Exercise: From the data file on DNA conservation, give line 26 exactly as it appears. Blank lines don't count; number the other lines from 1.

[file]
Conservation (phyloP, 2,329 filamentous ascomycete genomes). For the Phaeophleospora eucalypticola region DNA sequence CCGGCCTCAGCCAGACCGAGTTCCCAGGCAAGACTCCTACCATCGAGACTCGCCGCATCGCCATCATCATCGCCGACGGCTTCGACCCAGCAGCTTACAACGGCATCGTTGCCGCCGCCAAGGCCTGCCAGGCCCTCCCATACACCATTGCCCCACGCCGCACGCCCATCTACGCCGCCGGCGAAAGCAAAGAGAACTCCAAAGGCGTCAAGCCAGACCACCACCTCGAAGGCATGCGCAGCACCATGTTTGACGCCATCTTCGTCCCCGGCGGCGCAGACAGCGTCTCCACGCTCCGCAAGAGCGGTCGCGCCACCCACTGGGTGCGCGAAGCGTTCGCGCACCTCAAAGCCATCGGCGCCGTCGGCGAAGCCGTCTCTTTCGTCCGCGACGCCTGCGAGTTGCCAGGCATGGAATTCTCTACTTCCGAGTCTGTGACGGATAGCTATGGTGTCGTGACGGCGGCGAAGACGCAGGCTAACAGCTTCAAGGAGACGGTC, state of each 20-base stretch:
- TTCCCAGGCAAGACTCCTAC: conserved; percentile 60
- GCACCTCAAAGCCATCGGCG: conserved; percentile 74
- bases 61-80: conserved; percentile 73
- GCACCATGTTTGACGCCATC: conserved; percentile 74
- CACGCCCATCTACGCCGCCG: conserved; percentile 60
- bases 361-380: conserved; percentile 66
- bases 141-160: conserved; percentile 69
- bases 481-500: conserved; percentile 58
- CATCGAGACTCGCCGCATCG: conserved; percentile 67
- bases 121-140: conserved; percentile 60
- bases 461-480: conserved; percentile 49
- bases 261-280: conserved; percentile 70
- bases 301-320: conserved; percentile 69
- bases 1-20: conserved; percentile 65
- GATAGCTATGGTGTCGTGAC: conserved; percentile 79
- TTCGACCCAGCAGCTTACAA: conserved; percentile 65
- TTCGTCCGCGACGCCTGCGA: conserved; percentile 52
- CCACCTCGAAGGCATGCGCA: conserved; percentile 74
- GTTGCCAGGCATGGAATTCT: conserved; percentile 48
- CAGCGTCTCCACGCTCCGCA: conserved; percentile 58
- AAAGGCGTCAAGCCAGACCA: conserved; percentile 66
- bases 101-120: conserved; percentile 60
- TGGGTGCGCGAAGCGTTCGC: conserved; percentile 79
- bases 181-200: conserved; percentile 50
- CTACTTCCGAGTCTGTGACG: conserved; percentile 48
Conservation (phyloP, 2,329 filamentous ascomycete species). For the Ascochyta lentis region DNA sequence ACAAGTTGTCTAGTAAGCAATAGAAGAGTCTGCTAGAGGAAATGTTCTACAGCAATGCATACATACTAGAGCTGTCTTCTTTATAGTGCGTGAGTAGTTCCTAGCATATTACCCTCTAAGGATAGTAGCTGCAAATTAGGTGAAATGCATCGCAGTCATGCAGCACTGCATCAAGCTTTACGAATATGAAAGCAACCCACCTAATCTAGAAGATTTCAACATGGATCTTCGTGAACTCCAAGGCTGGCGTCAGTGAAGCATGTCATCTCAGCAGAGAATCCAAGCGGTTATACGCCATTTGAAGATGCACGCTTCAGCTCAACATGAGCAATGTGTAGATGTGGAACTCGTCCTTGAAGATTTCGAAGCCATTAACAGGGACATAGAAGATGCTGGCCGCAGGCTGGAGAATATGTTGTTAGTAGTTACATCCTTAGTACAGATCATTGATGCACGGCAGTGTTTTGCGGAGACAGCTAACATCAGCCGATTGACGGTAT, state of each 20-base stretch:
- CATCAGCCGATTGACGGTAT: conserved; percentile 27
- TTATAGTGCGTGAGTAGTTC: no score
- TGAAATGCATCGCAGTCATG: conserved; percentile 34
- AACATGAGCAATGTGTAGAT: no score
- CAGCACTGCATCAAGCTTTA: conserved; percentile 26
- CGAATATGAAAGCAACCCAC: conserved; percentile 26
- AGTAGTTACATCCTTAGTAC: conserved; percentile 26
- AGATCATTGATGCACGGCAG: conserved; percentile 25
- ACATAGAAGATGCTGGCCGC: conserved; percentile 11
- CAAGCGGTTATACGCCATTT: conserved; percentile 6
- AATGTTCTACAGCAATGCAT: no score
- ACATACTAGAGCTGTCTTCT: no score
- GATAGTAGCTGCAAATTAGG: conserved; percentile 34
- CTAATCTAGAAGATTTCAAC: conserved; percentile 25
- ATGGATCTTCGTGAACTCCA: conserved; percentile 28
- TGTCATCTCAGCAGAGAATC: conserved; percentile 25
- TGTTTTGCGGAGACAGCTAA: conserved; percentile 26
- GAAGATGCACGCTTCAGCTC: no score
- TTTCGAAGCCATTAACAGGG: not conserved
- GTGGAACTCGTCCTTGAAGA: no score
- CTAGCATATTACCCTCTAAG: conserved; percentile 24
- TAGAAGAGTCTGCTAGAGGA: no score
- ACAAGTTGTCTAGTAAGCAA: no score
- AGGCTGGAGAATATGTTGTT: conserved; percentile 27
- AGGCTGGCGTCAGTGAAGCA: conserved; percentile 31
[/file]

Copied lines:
- CTACTTCCGAGTCTGTGACG: conserved; percentile 48